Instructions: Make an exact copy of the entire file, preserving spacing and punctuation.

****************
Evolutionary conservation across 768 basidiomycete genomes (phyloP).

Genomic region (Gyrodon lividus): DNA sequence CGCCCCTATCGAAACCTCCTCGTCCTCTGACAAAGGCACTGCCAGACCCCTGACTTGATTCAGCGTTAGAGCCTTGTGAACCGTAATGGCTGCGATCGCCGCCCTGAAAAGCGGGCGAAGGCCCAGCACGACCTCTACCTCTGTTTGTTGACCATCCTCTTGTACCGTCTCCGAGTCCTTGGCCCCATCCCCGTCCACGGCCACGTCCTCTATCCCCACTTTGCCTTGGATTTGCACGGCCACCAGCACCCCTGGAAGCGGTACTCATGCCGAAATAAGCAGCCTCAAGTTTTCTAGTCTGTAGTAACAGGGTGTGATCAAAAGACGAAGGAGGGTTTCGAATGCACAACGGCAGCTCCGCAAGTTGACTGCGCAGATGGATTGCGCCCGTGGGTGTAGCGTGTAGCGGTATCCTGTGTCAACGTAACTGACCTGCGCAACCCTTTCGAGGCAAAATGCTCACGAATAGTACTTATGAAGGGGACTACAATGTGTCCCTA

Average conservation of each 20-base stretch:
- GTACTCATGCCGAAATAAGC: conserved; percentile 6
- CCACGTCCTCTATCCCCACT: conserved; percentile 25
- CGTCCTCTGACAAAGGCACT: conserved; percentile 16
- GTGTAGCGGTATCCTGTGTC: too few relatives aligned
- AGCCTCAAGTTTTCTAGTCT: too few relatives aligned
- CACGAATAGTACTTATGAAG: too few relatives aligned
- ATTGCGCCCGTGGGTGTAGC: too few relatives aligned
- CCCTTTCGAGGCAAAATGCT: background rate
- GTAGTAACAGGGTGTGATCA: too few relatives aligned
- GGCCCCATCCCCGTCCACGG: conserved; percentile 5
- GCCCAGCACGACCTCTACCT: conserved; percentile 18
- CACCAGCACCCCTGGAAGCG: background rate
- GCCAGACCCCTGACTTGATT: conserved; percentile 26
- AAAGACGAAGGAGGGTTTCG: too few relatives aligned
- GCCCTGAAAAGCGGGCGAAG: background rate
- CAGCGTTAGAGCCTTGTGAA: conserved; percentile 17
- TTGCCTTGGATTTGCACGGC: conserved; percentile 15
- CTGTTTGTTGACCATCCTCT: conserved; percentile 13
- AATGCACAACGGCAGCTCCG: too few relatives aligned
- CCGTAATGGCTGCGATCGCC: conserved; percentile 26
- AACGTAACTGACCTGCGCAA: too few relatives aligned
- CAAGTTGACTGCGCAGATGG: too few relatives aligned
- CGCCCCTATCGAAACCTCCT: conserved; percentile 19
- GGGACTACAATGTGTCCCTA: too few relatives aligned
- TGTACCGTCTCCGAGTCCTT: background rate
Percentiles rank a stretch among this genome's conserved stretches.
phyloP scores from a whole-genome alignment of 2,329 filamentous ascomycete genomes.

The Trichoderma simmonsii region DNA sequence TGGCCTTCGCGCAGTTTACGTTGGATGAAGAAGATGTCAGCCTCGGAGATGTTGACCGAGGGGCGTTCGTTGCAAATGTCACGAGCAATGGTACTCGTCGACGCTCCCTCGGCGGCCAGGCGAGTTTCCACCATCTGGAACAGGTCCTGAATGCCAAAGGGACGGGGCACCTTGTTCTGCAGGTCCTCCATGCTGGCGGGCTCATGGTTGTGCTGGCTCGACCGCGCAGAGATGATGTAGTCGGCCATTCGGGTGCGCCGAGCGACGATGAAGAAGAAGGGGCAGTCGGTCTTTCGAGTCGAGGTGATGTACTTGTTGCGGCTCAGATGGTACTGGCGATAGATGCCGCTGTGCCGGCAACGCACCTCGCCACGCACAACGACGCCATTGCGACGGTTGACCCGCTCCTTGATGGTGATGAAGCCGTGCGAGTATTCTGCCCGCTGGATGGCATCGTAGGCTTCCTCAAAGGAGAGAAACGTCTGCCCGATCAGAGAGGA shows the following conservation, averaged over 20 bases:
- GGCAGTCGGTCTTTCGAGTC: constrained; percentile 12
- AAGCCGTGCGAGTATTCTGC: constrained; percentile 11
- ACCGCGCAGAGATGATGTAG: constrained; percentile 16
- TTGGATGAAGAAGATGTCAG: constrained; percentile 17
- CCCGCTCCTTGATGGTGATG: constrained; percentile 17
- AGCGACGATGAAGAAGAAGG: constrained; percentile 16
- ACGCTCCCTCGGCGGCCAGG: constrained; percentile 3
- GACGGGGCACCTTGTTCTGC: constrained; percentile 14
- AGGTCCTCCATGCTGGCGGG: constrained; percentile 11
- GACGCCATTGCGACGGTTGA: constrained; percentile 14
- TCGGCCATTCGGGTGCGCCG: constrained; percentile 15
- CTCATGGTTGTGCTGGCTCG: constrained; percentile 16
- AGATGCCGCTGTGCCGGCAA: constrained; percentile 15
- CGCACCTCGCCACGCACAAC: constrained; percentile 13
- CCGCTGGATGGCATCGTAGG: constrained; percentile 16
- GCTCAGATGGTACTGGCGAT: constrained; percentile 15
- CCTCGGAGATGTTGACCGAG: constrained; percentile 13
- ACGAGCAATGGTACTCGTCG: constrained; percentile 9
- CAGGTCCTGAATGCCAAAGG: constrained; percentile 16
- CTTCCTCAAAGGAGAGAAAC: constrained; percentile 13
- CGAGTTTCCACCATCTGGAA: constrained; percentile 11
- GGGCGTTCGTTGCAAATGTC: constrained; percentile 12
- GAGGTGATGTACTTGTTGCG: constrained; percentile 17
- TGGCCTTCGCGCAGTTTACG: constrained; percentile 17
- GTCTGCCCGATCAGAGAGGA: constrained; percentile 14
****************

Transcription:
Evolutionary conservation across 768 basidiomycete genomes (phyloP).

Genomic region (Gyrodon lividus): DNA sequence CGCCCCTATCGAAACCTCCTCGTCCTCTGACAAAGGCACTGCCAGACCCCTGACTTGATTCAGCGTTAGAGCCTTGTGAACCGTAATGGCTGCGATCGCCGCCCTGAAAAGCGGGCGAAGGCCCAGCACGACCTCTACCTCTGTTTGTTGACCATCCTCTTGTACCGTCTCCGAGTCCTTGGCCCCATCCCCGTCCACGGCCACGTCCTCTATCCCCACTTTGCCTTGGATTTGCACGGCCACCAGCACCCCTGGAAGCGGTACTCATGCCGAAATAAGCAGCCTCAAGTTTTCTAGTCTGTAGTAACAGGGTGTGATCAAAAGACGAAGGAGGGTTTCGAATGCACAACGGCAGCTCCGCAAGTTGACTGCGCAGATGGATTGCGCCCGTGGGTGTAGCGTGTAGCGGTATCCTGTGTCAACGTAACTGACCTGCGCAACCCTTTCGAGGCAAAATGCTCACGAATAGTACTTATGAAGGGGACTACAATGTGTCCCTA

Average conservation of each 20-base stretch:
- GTACTCATGCCGAAATAAGC: conserved; percentile 6
- CCACGTCCTCTATCCCCACT: conserved; percentile 25
- CGTCCTCTGACAAAGGCACT: conserved; percentile 16
- GTGTAGCGGTATCCTGTGTC: too few relatives aligned
- AGCCTCAAGTTTTCTAGTCT: too few relatives aligned
- CACGAATAGTACTTATGAAG: too few relatives aligned
- ATTGCGCCCGTGGGTGTAGC: too few relatives aligned
- CCCTTTCGAGGCAAAATGCT: background rate
- GTAGTAACAGGGTGTGATCA: too few relatives aligned
- GGCCCCATCCCCGTCCACGG: conserved; percentile 5
- GCCCAGCACGACCTCTACCT: conserved; percentile 18
- CACCAGCACCCCTGGAAGCG: background rate
- GCCAGACCCCTGACTTGATT: conserved; percentile 26
- AAAGACGAAGGAGGGTTTCG: too few relatives aligned
- GCCCTGAAAAGCGGGCGAAG: background rate
- CAGCGTTAGAGCCTTGTGAA: conserved; percentile 17
- TTGCCTTGGATTTGCACGGC: conserved; percentile 15
- CTGTTTGTTGACCATCCTCT: conserved; percentile 13
- AATGCACAACGGCAGCTCCG: too few relatives aligned
- CCGTAATGGCTGCGATCGCC: conserved; percentile 26
- AACGTAACTGACCTGCGCAA: too few relatives aligned
- CAAGTTGACTGCGCAGATGG: too few relatives aligned
- CGCCCCTATCGAAACCTCCT: conserved; percentile 19
- GGGACTACAATGTGTCCCTA: too few relatives aligned
- TGTACCGTCTCCGAGTCCTT: background rate
Percentiles rank a stretch among this genome's conserved stretches.
phyloP scores from a whole-genome alignment of 2,329 filamentous ascomycete genomes.

The Trichoderma simmonsii region DNA sequence TGGCCTTCGCGCAGTTTACGTTGGATGAAGAAGATGTCAGCCTCGGAGATGTTGACCGAGGGGCGTTCGTTGCAAATGTCACGAGCAATGGTACTCGTCGACGCTCCCTCGGCGGCCAGGCGAGTTTCCACCATCTGGAACAGGTCCTGAATGCCAAAGGGACGGGGCACCTTGTTCTGCAGGTCCTCCATGCTGGCGGGCTCATGGTTGTGCTGGCTCGACCGCGCAGAGATGATGTAGTCGGCCATTCGGGTGCGCCGAGCGACGATGAAGAAGAAGGGGCAGTCGGTCTTTCGAGTCGAGGTGATGTACTTGTTGCGGCTCAGATGGTACTGGCGATAGATGCCGCTGTGCCGGCAACGCACCTCGCCACGCACAACGACGCCATTGCGACGGTTGACCCGCTCCTTGATGGTGATGAAGCCGTGCGAGTATTCTGCCCGCTGGATGGCATCGTAGGCTTCCTCAAAGGAGAGAAACGTCTGCCCGATCAGAGAGGA shows the following conservation, averaged over 20 bases:
- GGCAGTCGGTCTTTCGAGTC: constrained; percentile 12
- AAGCCGTGCGAGTATTCTGC: constrained; percentile 11
- ACCGCGCAGAGATGATGTAG: constrained; percentile 16
- TTGGATGAAGAAGATGTCAG: constrained; percentile 17
- CCCGCTCCTTGATGGTGATG: constrained; percentile 17
- AGCGACGATGAAGAAGAAGG: constrained; percentile 16
- ACGCTCCCTCGGCGGCCAGG: constrained; percentile 3
- GACGGGGCACCTTGTTCTGC: constrained; percentile 14
- AGGTCCTCCATGCTGGCGGG: constrained; percentile 11
- GACGCCATTGCGACGGTTGA: constrained; percentile 14
- TCGGCCATTCGGGTGCGCCG: constrained; percentile 15
- CTCATGGTTGTGCTGGCTCG: constrained; percentile 16
- AGATGCCGCTGTGCCGGCAA: constrained; percentile 15
- CGCACCTCGCCACGCACAAC: constrained; percentile 13
- CCGCTGGATGGCATCGTAGG: constrained; percentile 16
- GCTCAGATGGTACTGGCGAT: constrained; percentile 15
- CCTCGGAGATGTTGACCGAG: constrained; percentile 13
- ACGAGCAATGGTACTCGTCG: constrained; percentile 9
- CAGGTCCTGAATGCCAAAGG: constrained; percentile 16
- CTTCCTCAAAGGAGAGAAAC: constrained; percentile 13
- CGAGTTTCCACCATCTGGAA: constrained; percentile 11
- GGGCGTTCGTTGCAAATGTC: constrained; percentile 12
- GAGGTGATGTACTTGTTGCG: constrained; percentile 17
- TGGCCTTCGCGCAGTTTACG: constrained; percentile 17
- GTCTGCCCGATCAGAGAGGA: constrained; percentile 14